Tuesday, March 27, 2018

Census Should Ask About Citizenship

by John and Andy Schlafly

American citizenship is the most valuable status in the history of the world, worth more than even Roman citizenship was.  It is elementary that a census of the people in our country should include in its questions whether someone is a citizen.

Yet asking for that basic information has created a massive firestorm among liberals who want to blur the distinction between those who are American citizens, and those who are not.  No one can claim it is an invasion of anyone’s privacy to ask about citizenship, given that it should be a matter of public record.

The genteel industrialist who runs the obscure 115-year-old U.S. Department of Commerce appears to be an unlikely person to cause such controversy.  Wilbur Ross, who will never light up a room or catch fire on social media while presiding over one of the grandest but least-visited buildings in Washington, holds a position that is considered a backwater in the president’s cabinet.

But Secretary Ross has become the most valuable player of the Trump administration.  Not only has he provided critical support for the president’s America First trade agenda, but he has laid the groundwork for the president’s reelection by restoring the citizenship question to the census.

The importance of his decision is shown by the fact that Democrats in California immediately filed a lawsuit asking a federal judge to stop it.  Federal judges appointed by Democratic presidents Barack Obama, Bill Clinton and even Jimmy Carter have become the first stop in the resistance to President Trump carrying out the will of the American people who elected him in 2016.

The initial lawsuit against Wilbur Ross was filed by the attorney general of California, Xavier Becerra, who should have his hands full defending his state’s unconstitutional sanctuary laws against a federal lawsuit by U.S. Attorney General Jeff Sessions.  San Francisco is not only a sanctuary for illegal aliens, but it is also a popular venue for liberals seeking judicial supremacy to block Trump at every turn.

Another lawsuit against Ross is being threatened by Obama’s disgraced attorney general Eric Holder, who was found in criminal contempt of Congress for his role in covering up the Fast and Furious scandal.  That should have derailed Holder’s legal career, but instead it’s treated as a badge of honor by those who advocate the alleged rights of illegal aliens.

The Constitution requires the federal government to conduct an “actual enumeration” every 10 years primarily because, as the Constitution also says, “Representatives shall be apportioned among the several States according to their respective Numbers.”  This month is the deadline for finalizing plans for the next census that must be completed by April 1, 2020.

The census has always included all residents in its total enumeration, including both legal and illegal immigrants who are not U.S. citizens, and even slaves when slavery was legal.  But how many residents are citizens has also been counted throughout U.S. history, as far back as the fourth decennial census in 1820.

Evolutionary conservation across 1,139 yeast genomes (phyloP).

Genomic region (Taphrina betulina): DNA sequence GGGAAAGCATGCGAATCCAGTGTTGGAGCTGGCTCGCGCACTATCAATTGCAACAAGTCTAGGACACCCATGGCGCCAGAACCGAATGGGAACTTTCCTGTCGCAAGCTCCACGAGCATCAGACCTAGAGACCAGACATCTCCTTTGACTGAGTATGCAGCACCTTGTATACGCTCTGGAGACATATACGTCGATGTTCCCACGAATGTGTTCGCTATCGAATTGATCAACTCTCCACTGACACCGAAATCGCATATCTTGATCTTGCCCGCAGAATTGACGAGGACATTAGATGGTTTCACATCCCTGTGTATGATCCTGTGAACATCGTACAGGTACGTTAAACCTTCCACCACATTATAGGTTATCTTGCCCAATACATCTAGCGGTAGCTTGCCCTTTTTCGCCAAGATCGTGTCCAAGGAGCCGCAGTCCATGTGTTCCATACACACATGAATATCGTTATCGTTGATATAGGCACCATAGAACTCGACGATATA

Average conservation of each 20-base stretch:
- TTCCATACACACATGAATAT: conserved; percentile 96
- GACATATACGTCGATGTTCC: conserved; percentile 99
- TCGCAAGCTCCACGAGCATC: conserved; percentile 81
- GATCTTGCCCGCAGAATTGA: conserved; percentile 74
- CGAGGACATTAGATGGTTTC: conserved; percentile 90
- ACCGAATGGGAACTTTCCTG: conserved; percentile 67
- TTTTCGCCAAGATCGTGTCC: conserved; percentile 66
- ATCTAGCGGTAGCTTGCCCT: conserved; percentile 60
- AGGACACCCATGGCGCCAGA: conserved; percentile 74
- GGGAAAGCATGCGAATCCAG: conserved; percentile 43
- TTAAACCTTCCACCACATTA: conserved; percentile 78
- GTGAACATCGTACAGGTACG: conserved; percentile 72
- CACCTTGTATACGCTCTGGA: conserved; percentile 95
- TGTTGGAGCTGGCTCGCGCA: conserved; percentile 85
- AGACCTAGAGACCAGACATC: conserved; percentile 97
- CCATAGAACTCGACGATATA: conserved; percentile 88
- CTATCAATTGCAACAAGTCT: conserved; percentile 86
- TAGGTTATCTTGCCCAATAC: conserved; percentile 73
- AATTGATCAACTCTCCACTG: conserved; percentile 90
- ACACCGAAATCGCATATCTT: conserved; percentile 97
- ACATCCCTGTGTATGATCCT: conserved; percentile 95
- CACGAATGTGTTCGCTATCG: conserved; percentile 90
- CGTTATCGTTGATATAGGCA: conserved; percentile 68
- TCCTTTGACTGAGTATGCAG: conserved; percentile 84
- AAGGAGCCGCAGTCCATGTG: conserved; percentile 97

Until 1950, all respondents were asked to report whether each person being counted was a U.S. citizen.  From 1960 to 2000, the citizenship question was demoted to the “long form” census questionnaire that went to 1 in 6 households, and thereafter it was included in the American Community Survey which samples 3.5 million households per year.

As Secretary Ross explains in his decision, a sample of just 1 in 6 households is not accurate enough to determine how many citizens are living in small election districts. To obtain numbers accurate down to the level of small census blocks, which are required to enforce the federal Voting Rights Act, every person who is a U.S. citizen must be counted (in addition to every resident who is not a citizen).

Liberals claim that the citizenship question will discourage illegal residents from responding to the census, thereby undercounting them.  Even worse, in the critics’ view, is how this might result in a reduction of taxpayer funding of agencies that dole out massive benefits to the illegal population.

The wily Wilbur Ross anticipated those objections, pointing out in his 8-page statement that “no one provided evidence that reinstating a citizenship question would materially decrease response rates.”  On the contrary, there’s plenty of evidence that the citizenship question has no effect on response rates, even among “those who generally distrusted government and government information collection efforts, disliked the current administration, or feared law enforcement.”

Perhaps opponents of Trump should take solace in how Trump is not ordering a census like the one used by the Roman Empire at the time of Christ.  The Roman census required everyone to return to their home city to be counted, and today that rule would have the salutary effect of deporting at their own expense the many millions of illegal aliens.

John and Andy Schlafly are sons of Phyllis Schlafly (1924-2016) whose 27th book, The Conservative Case for Trump, was published posthumously in 2016. These columns are also posted on pseagles.com.

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